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Tom Baker in a 1992 agency publicity photo

Thomas Stewart Baker (born 20th January 1934 Liverpool, England, UK) played the fourth incarnation of the Doctor from 1974 to 1981, beginning with an uncredited appearance at the conclusion of "Planet of the Spiders", continuing from "Robot" to "Logopolis." He later reprised the role in the thirtieth anniversary Children in Need special, "Dimensions in Time" and a series of audiobooks. It is the role with which he remains most associated.


Early life and career

Baker was born in Fountains Road Bootle. His father, John Stewart Baker, was a sailor who was rarely at home, resulting in Tom being raised largely by his mother Mary Jane in her Roman Catholic faith. He left school at 15 to become a novice monk and remained in the monastic life for six years, but left and went into the Merchant Navy, at the same time taking up acting, at first as a hobby. In 1971, he got his first big break with the role of Rasputin in the film Nicholas and Alexandra (which also starred Michael Jayston, who later played the Valeyard). Other early roles for Baker included Lynch in The Mutations, Jenkin in "The Miller's Tale" segment of The Canterbury Tales, and Dr. Ahmed el Kabir in a BBC telelvision version of The Millionairess, co-starring Maggie Smith.

Baker in Doctor Who

In 1974, Baker took on the role of the Doctor from Jon Pertwee. He was cast largely because of his performance as the evil sorcerer Koura in The Golden Voyage of Sinbad. Baker was working as a brick hauler on a construction site at the time, as acting jobs were scarce. Initially he was dubbed "Boiler Suit Tom" by the media, as he had been supplied with some old studio set clothes to replace his modest garments at a press conference.

He quickly made the part his own. As the Doctor, his eccentric style of dress and speech — particularly his trademark long scarf and fondness for jelly babies — made him an immediately recognisable figure, and he quickly caught the viewing public's imagination. His decision to move on in 1981 was regretted by many of the programme's fans, and his incarnation is generally regarded as the most popular of the Doctors (his nearest rival not arriving until David Tennant in the 2000s). Baker played the Doctor for seven consecutive seasons over a seven-year period, making him the longest-serving actor in the part.

In the Armageddon Factor, Baker got into arguments with producers over how he should play the Doctor in scenes. Baker was furious with producers over their scripts. But he got along really well with Director Michal Hayes during the filming of the Armageddon Factor. Baker also got along well with Valantine Dyall (The Black Guardian.) Baker got along with John Woodvine, who played the Marshal. The cast Baker got along with, but he got very furious at the crew sometimes, but he was not that hard to work with. In The Hand of Fear, Part Four, Bob Baker and Dave Martin intentionaly left the departue of Elisabeth Sladen untouched. Tom Baker and Elisabeth Sladen wrote Sladen's departure scene themselves.

When John Nathan-Turner becames producer of Doctor Who in 1981, Baker, Lalla Ward and Christopher H. Bidmead, all angrily protested Nathan-Turner's decisions to take Doctor Who into a different direction. Baker left Doctor Who after 7 seasons after arguments with producers and directors. Baker never liked Nathan-Turner. Tom Baker also hated Matthew Waterhouse and Janet Fielding. The three became friends years later.

In 1981 he married Lalla Ward who had co-starred in Doctor Who (playing his assistant Romana) with him for two years - their marriage lasted only 16 months. In 1985, Baker married Sue Jerrard, who had been an assistant editor on Doctor Who. They moved to a converted school in Maidstone, Kent where they kept lots of cats before emigrating to France in 2002.

Post-Doctor Who career

Baker has played character parts on television (including Captain Redbeard Rum in the second series Blackadder episode "Potato" and Puddleglum in the BBC's production of The Chronicles of Narnia: The Silver Chair) and radio (including John Mortimer Presents the Trials of Marshall Hall in which Baker plays Britain's most celebrated criminal barrister, Sir Edward Marshall Hall). He also had a significant role in The Life and Loves of a She-Devil.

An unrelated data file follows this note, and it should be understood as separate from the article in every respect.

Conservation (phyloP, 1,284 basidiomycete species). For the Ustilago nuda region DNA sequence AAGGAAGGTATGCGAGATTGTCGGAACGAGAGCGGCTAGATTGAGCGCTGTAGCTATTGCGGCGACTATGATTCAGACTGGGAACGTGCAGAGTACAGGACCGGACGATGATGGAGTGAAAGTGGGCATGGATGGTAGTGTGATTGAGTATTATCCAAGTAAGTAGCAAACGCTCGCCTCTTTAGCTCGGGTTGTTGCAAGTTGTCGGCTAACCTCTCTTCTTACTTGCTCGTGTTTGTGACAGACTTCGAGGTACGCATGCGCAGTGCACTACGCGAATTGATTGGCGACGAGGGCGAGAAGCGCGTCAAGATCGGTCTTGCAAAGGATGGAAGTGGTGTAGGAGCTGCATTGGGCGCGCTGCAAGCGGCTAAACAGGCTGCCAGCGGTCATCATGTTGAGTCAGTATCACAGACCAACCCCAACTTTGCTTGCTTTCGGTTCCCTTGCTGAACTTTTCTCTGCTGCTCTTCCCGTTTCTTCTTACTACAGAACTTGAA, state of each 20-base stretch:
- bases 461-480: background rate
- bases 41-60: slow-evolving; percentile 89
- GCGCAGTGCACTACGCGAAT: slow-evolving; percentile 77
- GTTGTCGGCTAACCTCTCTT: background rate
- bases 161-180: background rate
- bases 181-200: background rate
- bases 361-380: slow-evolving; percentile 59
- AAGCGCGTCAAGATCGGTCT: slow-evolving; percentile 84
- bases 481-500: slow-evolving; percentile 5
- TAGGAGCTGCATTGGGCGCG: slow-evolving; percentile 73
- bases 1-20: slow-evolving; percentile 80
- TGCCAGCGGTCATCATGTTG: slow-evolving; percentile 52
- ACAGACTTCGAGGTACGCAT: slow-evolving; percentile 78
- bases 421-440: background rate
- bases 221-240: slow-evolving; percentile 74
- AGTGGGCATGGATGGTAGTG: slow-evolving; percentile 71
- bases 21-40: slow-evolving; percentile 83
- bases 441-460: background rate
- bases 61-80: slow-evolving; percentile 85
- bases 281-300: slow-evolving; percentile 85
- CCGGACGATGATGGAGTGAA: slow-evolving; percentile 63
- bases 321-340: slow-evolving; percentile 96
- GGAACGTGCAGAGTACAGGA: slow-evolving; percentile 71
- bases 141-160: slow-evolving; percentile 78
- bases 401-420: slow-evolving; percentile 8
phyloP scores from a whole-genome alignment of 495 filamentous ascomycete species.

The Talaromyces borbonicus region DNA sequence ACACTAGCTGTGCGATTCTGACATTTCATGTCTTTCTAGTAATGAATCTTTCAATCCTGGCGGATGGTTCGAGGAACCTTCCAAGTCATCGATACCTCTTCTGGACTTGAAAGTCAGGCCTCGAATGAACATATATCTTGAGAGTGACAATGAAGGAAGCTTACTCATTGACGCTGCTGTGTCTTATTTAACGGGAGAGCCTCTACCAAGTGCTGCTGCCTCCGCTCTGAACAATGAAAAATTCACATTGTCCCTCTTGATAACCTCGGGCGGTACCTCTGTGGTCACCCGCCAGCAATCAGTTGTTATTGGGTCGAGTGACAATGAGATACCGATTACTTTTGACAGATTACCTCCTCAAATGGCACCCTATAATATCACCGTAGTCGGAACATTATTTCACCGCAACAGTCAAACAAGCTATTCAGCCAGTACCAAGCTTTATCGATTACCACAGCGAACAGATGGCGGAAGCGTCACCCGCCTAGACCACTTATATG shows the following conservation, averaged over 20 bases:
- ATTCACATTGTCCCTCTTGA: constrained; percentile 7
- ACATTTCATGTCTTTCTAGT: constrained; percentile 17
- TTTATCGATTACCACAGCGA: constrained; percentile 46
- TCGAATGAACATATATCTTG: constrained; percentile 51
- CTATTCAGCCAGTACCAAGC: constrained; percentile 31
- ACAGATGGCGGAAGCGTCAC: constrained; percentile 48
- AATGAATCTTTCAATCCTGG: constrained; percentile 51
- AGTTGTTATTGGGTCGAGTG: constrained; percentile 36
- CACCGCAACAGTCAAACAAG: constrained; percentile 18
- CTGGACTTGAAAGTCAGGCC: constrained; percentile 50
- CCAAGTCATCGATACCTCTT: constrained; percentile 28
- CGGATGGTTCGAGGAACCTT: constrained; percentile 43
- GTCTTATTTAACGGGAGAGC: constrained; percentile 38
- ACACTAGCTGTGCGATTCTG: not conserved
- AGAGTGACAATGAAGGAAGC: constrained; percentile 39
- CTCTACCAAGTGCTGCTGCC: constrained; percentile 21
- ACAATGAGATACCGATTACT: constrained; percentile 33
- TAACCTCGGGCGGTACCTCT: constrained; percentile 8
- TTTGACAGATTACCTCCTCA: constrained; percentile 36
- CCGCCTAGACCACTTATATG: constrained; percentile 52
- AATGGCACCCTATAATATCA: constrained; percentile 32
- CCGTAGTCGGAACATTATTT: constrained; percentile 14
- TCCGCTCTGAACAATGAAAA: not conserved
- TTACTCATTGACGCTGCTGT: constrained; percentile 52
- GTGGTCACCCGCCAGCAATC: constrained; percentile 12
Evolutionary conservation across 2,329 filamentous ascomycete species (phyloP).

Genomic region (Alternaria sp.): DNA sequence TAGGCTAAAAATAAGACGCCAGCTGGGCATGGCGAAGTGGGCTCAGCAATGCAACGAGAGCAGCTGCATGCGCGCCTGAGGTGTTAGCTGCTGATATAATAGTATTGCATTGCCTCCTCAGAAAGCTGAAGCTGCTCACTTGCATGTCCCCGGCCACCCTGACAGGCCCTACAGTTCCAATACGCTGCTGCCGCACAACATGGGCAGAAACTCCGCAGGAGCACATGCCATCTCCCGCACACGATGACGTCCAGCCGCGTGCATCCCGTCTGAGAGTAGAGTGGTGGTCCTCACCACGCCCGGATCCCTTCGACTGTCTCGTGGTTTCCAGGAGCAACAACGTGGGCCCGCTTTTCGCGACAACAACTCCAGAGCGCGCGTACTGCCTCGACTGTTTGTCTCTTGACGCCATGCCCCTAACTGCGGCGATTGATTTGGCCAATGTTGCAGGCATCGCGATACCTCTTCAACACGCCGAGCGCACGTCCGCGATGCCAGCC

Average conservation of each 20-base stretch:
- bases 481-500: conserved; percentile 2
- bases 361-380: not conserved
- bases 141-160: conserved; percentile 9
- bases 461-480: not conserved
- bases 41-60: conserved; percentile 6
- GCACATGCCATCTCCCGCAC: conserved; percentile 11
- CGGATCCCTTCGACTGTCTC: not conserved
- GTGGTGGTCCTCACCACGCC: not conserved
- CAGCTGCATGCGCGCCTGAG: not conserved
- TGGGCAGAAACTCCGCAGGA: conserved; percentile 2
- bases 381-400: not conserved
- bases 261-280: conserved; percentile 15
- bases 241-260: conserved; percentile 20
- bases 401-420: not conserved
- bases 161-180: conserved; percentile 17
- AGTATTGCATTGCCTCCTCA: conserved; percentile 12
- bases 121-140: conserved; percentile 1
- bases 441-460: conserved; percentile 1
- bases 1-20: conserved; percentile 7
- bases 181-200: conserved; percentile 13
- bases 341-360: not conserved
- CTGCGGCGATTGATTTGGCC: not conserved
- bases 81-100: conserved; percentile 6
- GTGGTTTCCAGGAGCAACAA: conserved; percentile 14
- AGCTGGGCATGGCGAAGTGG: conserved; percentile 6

The popularity of Doctor Who in the US in the mid-1980s led to some work on American television, including the roles of Sir Guy de Gisbourne in The Zany Adventures of Robin Hood, with George Segal and Morgan Fairchild, and a renegade Interpol agent in an episode of Remington Steele.

Baker continued some involvement with Doctor Who in the early 80s, recording audio book versions of several novelisations, including Doctor Who and the State of Decay and Doctor Who and the Brain of Morbius.

He has also hosted the children's literature show The Book Tower. He became mostly known, however, for doing advertising voiceovers. Baker's distinctive voice has become a gift for impressionists, and he is regularly impersonated in the popular comedy series Dead Ringers.

In the 1990s, he played Professor Geoffrey Hoyt in Medics and had a recurring role in the Vic Reeves and Bob Mortimer revival of Randall and Hopkirk (Deceased). (Reeves later bought Baker's school house when he moved to France.) He also had a part in the 2001 BBC Radio 4 version of The Thirty-Nine Steps as Sir Walter Bullivant and narrated the BBC radio comedy series Lionel Nimrod's Inexplicable World and later Little Britain. He continues to narrate the television series of the same name.

Also in the early 2000s, it was reported that Baker was a candidate for the role of Gandalf in the Lord of the Rings films, after playing a minor role as a wise elf in the Dungeons & Dragons film.

In 2002 he also had a speaking role in the critically-acclaimed but commercial flop Hostile Waters as the Narrator.

In 2004, Baker completed filming a season of Monarch of the Glen, a BBC drama series. He plays Donald McDonald, an eccentric former race car champion who, having been away since early childhood, returns home after hearing of the death of his brother Hector (who was played by Richard Briers until his departure at the end of the previous season). More recently, he voiced the role of the villain ZeeBadDee in the computer-animated film version of The Magic Roundabout, and played the role of the Captain in the Challenge TV version of Fort Boyard.

He continues to be associated with the Doctor, appearing on documentaries like The Story of Doctor Who and Doctor Who Confidential, giving interviews about his time on the programme. He has also participated in numerous DVD releases of his stories, recording commentaries with his co-stars and on-camera interviews. On the DVD release of his final stories, New Beginnings, Baker is notably candid about his behavior in the final months of his tenure, and the reasons for his departure from the series.